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As drivers were warned numerous times over the July 4 holiday weekend, driving drunk not only is dangerous and could kill people, but also brings severe penalties. Just before the holiday, the U.S. Supreme Court cleared up what penalties can be imposed on...

Ruling on blood, Breathalyzer splits the Fourth Amendment

As drivers were warned numerous times over the July 4 holiday weekend, driving drunk not only is dangerous and could kill people, but also brings severe penalties. Just before the holiday, the U.S. Supreme Court cleared up what penalties can be imposed on...

Ruling on blood, Breathalyzer splits the Fourth Amendment

As drivers were warned numerous times over the July 4 holiday weekend, driving drunk not only is dangerous and could kill people, but also brings severe penalties. Just before the holiday, the U.S. Supreme Court cleared up what penalties can be imposed on those suspected of drunk driving.

When someone is pulled over in a vehicle on suspicion of drunk driving, the person automatically faces a suspension of their license if he or she refuses a Breathalyzer, blood or urine test. In California, the person’s refusal, according to Section 23612 of the Vehicle Code, “will result in a fine [and] mandatory imprisonment if the person is convicted of a violation.” The key is there would have to be a court trial for the conviction.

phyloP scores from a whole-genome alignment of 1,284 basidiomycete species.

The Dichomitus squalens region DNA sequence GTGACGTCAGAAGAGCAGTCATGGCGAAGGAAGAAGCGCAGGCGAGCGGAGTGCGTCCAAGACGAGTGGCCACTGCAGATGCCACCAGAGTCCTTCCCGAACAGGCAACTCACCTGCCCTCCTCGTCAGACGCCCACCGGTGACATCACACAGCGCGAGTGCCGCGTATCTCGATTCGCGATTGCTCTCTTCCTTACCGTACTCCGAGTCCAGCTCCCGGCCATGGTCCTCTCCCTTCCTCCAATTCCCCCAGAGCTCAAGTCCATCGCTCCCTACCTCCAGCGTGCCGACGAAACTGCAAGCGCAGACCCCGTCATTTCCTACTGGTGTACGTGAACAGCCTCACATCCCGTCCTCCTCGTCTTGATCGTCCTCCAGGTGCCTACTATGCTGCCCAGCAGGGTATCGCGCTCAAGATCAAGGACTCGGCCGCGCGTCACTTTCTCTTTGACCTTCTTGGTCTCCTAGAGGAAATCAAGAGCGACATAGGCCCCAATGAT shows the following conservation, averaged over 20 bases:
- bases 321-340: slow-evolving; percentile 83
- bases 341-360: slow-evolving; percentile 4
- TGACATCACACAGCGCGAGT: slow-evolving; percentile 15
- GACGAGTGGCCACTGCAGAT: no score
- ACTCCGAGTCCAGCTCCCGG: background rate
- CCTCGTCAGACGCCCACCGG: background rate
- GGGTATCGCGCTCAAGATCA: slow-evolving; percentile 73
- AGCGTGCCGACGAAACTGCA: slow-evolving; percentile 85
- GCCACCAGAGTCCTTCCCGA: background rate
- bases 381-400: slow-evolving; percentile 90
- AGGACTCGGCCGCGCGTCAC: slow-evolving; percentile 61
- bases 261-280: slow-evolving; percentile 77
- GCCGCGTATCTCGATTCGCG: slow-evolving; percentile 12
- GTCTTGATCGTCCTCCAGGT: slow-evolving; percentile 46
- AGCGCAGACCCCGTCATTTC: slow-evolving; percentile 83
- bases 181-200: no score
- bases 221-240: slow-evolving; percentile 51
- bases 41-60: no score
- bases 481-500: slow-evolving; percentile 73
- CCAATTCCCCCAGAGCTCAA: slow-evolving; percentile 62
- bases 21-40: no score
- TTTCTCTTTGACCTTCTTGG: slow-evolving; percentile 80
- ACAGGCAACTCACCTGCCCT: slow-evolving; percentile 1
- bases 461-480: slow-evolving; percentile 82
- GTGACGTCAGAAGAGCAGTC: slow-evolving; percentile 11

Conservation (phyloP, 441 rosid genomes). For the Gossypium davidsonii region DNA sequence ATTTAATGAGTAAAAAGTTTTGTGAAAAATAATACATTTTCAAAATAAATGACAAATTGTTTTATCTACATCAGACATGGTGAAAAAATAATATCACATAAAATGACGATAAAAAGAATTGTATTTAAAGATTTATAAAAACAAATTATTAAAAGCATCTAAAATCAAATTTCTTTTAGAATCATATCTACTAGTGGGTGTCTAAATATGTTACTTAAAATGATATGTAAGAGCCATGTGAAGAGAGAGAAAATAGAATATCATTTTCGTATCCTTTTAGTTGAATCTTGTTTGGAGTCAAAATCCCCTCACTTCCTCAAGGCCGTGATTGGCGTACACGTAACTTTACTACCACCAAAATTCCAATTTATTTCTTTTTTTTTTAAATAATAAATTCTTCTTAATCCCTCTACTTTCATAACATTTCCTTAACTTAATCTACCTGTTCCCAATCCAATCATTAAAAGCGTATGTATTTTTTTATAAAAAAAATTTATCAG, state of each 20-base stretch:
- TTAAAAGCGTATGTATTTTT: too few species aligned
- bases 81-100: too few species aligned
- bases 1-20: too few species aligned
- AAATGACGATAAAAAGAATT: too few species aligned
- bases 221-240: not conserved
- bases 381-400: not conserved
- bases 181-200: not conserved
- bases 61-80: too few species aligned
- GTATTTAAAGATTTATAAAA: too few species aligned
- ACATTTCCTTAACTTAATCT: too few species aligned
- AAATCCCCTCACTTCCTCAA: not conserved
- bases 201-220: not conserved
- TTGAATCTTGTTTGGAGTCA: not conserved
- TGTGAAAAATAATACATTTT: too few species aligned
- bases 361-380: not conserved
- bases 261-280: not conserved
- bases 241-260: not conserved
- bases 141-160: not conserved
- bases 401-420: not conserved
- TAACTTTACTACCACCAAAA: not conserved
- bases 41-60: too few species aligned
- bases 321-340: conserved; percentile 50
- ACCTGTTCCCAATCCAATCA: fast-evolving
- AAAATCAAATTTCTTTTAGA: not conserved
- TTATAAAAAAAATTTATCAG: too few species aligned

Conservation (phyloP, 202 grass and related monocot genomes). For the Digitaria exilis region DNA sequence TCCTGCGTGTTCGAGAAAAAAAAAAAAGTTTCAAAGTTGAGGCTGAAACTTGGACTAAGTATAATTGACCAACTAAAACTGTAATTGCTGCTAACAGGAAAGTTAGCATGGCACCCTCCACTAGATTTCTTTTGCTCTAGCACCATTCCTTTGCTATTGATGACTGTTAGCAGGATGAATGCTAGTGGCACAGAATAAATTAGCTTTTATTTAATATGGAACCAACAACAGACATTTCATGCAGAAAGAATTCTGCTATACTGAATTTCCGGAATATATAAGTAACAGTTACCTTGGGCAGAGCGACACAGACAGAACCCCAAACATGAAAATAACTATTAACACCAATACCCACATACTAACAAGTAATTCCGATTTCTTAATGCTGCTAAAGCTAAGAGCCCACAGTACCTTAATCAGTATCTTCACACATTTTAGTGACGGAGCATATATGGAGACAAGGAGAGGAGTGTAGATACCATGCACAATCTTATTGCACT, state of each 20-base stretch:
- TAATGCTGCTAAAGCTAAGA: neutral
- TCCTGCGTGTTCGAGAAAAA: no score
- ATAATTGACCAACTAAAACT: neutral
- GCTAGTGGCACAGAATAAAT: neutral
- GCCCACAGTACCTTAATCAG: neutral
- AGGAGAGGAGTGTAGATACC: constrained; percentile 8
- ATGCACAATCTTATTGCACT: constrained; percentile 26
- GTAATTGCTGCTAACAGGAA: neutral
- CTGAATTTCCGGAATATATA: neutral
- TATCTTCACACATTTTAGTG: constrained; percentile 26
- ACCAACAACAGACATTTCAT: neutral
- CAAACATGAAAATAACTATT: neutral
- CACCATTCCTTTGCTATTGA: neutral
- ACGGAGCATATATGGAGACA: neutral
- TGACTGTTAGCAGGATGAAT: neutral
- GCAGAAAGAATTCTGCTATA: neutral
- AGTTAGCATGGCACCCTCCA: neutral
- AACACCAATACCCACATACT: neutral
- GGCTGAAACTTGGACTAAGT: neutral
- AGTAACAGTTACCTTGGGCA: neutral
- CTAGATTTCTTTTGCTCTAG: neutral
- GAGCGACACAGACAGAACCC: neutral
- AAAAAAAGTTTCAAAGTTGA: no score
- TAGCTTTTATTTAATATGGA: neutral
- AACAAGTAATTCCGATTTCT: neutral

It’s called “implied consent.” That is, when you’re issued a license by the DMV, you consent to follow all California and local driving laws. According to California Vehicle Code Section 23601, a blood-alcohol content of “0.08 percent or more, by weight” means the person is presumed to be “under the influence of an alcoholic beverage at the time of the alleged offense.”

However, some states, including North Dakota and Minnesota, imposed a mandatory conviction even without a trial. The Supreme Court combined three cases in Birchfield v. North Dakota. Plaintiff Danny Birchfield, after being convicted of not consenting to a blood test without a police search warrant, objected that his Fourth Amendment right to protection against “unreasonable searches and seizures” was being violated.

The court sided with Birchfield on the blood test question, but held that Breathalyzer tests do not require a search warrant. The case at issue there was Bernard v. Minnesota, in which William Bernard Jr. refused a breath test and automatically was convicted.

As Justice Samuel Alito wrote for the court, “Because breath tests are significantly less intrusive than blood tests and in most cases amply serve law enforcement interests, we conclude that a breath test, but not a blood test, may be administered as a search incident to a lawful arrest for drunk driving. As in all cases involving reasonable searches incident to arrest, a warrant is not needed in this situation.”

Justice Sonia Sotomayor concurred with the opinion, but partly dissented, writing of the blood-test portion, “This court has never said that mere convenience in gathering evidence justifies an exception to the warrant requirement. I fear that if the court continues down this road, the Fourth Amendment’s warrant requirement will become nothing more than a suggestion.”

We agree with Sotomayor that it is essential to preserve the protections promised by the Fourth Amendment to the U.S. Consstitution. For California, current law fortunately does not go as far as the court allowed and should not be changed.

Some states imposed a mandatory conviction even without a trial.

Our editors found this article on this site using Google and regenerated it for our readers.

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